After escaping from the island prison where they grew up, Eve and Vegas make it to the "real world." But the world they discover is not what they expected. Set in the future, "Venus Rising"... See full summary »
Matt, a home arcade games programmer runs into an old acquaintance who saved his life years earlier from a burning automobile. The rescuer, Simon, is down on his luck, living like a bum. ... See full summary »
Marsha, a con artist with a conscience, has agreed to take on an unusual scheme in order to pay off a debt to a lawyer who helped out her brother. An elderly millionaire is about to die, ... See full summary »
John Enos III,
Police Commissioner Alex Glass has been twisted into a sarcastic cynic by the hard luck story that is his life and by his daily contact with the criminals of Berlin's underground. His new ... See full summary »
A runaway meets up with a young man in the bus station who leads her to a rendezvous with two others who are planning a bank robbery. She is convinced to drive the getaway car for $5,000 ... See full summary »
In 1965, Rudy, a Midwestern high-school kid, moves to Albuquerque; lonely and friendless, he's attracted to Kit, slightly older, with a car, his own apartment, and spending money. Kit loves... See full summary »
In the future, corporations have taken over the world and banned sex. A group of rebellious high school students devise a way to go back in time to the present day and try change history to... See full summary »
After escaping from the island prison where they grew up, Eve and Vegas make it to the "real world." But the world they discover is not what they expected. Set in the future, "Venus Rising" follows Eve and Vegas as they try to fit into a place where people are controlled by drugs and virtual reality. Meanwhile, the prison's owners try to track down the young couple. Soon, Eve and Vegas must fight to stay alive. Written by
Sinfonia Concertante, in E Flat Major, for Violin & Viola, K.364
Written by Wolfgang Amadeus Mozart
Arrangement by Daryl Way
Performed by The Electra Ensemble
Published by Firstars Music, Inc. See more »
I admit that I have a weakness for films with attractive women. When I found this movie, with Meredith Salenger, Audie England, Jessica Alba, and even Morgan Fairchild, I thought to myself, "Whoa! How did I miss this one?" After watching it, I understood how it could have slipped through the cracks. It is absolutely one of the worst movies I have ever watched. It was so horribly bad that I was compelled to sit through the entire flick to see how much more terrible it could get.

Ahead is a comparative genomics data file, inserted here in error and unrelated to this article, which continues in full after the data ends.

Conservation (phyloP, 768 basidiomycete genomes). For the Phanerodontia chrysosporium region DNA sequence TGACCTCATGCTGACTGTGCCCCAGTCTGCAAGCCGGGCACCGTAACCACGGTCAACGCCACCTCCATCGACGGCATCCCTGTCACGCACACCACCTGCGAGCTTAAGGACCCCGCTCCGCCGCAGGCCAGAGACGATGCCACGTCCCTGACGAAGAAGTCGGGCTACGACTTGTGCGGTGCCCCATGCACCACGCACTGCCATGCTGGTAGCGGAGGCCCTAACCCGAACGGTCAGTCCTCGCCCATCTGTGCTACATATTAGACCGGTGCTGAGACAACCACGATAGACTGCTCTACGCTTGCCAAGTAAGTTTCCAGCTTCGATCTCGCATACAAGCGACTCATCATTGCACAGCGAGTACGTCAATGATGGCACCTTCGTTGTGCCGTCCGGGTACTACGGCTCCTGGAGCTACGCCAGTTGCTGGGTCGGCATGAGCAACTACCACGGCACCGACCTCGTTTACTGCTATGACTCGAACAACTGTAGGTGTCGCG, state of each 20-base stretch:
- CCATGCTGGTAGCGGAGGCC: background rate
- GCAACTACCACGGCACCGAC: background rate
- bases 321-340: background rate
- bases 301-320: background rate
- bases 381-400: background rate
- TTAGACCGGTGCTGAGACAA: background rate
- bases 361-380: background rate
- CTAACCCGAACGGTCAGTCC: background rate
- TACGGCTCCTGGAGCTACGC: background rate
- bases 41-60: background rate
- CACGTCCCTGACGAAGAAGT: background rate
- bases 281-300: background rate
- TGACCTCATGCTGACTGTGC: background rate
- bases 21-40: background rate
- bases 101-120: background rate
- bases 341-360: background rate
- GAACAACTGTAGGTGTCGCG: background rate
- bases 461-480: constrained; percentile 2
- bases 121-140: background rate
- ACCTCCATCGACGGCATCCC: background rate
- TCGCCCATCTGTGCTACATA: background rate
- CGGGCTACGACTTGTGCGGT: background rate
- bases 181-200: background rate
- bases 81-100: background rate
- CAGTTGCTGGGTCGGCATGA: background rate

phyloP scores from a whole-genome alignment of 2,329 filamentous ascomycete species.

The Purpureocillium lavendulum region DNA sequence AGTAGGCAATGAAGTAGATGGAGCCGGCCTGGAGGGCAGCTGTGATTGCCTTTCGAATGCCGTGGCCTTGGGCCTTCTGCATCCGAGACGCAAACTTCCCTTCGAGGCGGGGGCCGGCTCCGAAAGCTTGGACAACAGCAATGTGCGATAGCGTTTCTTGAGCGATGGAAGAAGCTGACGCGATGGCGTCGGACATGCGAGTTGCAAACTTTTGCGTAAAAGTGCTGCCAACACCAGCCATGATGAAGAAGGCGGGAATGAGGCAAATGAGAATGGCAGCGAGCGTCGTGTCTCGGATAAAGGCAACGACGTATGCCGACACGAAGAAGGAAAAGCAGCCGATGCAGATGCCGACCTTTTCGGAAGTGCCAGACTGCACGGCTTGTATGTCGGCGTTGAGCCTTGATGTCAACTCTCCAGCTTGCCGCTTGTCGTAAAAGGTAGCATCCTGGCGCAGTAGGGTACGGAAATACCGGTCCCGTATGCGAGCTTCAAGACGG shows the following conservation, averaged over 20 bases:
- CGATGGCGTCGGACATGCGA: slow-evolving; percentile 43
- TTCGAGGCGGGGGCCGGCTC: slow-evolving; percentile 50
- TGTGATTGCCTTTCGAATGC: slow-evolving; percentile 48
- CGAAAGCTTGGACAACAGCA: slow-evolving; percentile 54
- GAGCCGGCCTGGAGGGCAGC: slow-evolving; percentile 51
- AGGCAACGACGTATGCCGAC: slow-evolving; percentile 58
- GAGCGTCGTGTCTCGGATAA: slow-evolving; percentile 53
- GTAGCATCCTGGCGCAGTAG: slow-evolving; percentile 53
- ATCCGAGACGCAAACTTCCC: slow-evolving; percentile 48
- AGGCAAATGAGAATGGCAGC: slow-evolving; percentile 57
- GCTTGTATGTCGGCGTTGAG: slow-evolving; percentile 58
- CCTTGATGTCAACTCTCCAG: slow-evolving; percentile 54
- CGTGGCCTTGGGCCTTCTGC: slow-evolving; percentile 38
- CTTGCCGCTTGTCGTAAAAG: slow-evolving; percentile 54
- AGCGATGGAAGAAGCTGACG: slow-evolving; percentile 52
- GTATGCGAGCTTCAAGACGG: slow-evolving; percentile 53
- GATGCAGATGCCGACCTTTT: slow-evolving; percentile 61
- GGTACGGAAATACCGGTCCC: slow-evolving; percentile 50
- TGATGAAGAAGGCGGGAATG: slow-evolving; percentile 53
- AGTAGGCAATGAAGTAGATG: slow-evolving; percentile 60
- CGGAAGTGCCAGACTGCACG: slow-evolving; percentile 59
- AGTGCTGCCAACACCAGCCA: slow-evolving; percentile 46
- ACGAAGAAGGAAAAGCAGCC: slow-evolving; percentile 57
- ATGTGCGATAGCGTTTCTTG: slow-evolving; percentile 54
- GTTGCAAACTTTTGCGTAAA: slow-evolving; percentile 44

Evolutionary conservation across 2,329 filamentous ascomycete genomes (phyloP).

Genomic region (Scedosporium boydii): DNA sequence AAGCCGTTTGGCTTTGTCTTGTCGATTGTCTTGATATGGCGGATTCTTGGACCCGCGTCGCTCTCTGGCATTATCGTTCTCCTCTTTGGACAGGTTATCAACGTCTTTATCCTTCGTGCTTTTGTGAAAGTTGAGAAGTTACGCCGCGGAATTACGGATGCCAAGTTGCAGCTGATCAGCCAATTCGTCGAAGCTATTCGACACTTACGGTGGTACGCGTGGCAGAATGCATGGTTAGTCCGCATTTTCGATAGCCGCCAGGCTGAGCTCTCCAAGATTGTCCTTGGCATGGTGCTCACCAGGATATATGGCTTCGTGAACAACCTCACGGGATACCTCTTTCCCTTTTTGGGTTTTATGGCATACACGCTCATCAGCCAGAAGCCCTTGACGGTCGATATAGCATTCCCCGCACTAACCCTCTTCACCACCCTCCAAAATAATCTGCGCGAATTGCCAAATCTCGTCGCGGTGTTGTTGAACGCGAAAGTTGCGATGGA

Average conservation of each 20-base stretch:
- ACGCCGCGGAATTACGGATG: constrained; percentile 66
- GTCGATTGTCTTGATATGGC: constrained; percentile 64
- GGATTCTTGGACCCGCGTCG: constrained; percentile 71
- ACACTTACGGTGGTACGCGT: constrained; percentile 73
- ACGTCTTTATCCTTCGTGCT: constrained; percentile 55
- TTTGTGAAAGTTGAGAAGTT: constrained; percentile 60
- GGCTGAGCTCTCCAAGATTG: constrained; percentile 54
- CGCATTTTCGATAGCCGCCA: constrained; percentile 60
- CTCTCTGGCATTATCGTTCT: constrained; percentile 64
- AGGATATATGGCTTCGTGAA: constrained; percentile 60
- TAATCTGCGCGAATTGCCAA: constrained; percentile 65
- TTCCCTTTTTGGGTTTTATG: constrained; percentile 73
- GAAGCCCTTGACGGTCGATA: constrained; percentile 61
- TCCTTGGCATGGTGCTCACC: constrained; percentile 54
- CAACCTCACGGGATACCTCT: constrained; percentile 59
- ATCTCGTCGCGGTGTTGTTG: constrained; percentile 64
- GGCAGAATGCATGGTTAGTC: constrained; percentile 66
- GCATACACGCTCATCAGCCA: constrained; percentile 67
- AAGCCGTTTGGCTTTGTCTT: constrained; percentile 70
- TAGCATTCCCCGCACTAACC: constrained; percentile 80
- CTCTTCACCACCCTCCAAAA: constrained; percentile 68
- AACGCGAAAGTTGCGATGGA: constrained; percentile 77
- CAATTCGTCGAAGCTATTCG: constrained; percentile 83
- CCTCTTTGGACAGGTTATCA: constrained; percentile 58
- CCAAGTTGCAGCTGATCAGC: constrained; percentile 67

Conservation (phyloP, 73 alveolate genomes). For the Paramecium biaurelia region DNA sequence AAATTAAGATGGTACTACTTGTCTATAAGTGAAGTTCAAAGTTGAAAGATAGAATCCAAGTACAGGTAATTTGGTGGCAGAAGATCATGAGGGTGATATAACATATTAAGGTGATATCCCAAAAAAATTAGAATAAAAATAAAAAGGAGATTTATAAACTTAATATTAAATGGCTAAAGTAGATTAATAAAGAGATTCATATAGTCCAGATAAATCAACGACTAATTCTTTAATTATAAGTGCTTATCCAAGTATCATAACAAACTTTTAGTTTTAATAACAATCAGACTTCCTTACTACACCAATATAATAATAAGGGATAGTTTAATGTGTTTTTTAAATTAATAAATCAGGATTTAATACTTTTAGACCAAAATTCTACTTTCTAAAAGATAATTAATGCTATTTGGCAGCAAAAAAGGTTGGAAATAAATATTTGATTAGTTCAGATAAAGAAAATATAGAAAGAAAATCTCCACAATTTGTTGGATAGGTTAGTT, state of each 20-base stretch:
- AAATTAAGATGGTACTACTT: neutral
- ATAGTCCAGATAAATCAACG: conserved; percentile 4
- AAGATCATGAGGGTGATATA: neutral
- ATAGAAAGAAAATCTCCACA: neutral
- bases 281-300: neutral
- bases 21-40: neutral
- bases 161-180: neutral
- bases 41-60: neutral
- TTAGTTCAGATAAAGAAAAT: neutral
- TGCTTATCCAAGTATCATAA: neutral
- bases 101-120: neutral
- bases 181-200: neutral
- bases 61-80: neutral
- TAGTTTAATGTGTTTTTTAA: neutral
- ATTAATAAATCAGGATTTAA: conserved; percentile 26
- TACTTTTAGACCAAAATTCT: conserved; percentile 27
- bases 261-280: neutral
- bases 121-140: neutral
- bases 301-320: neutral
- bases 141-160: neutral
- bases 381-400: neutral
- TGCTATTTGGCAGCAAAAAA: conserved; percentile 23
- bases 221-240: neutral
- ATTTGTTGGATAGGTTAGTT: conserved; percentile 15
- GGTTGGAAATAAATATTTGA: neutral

The script must have been (and for simple ease, here, I'll just continue to use the word 'bad') bad to begin with, but the director somehow bad it even worse. The editing leaves much to be desired. In a word? Bad. Just really, really bad. The concept of walking around with a wonderful little pyramid-shaped box that dispenses all sorts of drugs, narcotics, mood-enhancers, or whatever... Wow. And yet, the person with the magic pyramid still is constantly, suicidally unhappy. The flashbacks to a youth where there was no food, you lived in an empty prison on a deserted island, again, where the WAS NO FOOD, and yet lots of healthy-looking people fighting over the scraps of food that somehow 'were found'? Again, wow. And how about the Virtual Reality machine that lets people just 'appear where they want' for 'dates'? Wow. Just wow. And all these people who will just 'show up' when it's convenient to the story. "Hey there, just happened to be strolling down the beach with this unopened can of Pepsi. How about having sex with me for it? I can see that you're pretty filthy, and you seem to have some blood on your clothes, but what the heck, I'm game. We'll just duck under this convenient boardwalk where no one else happens to be and..." Shoot me now, just get it over with, will you? Who wrote the script? The director's fourth-grade kid? As a class project?
And the end of the film is so terribly, incredibly, unforgivably bad... It's like, "Uh-oh. Got to wrap this up in... hmm... we'll give it 90 seconds, but since my kid only wrote 30 seconds of dialog, we'll have another 60 seconds of awkward silences to stretch it out."
This film is irredeemably bad. Bad, bad, bad. BAD!
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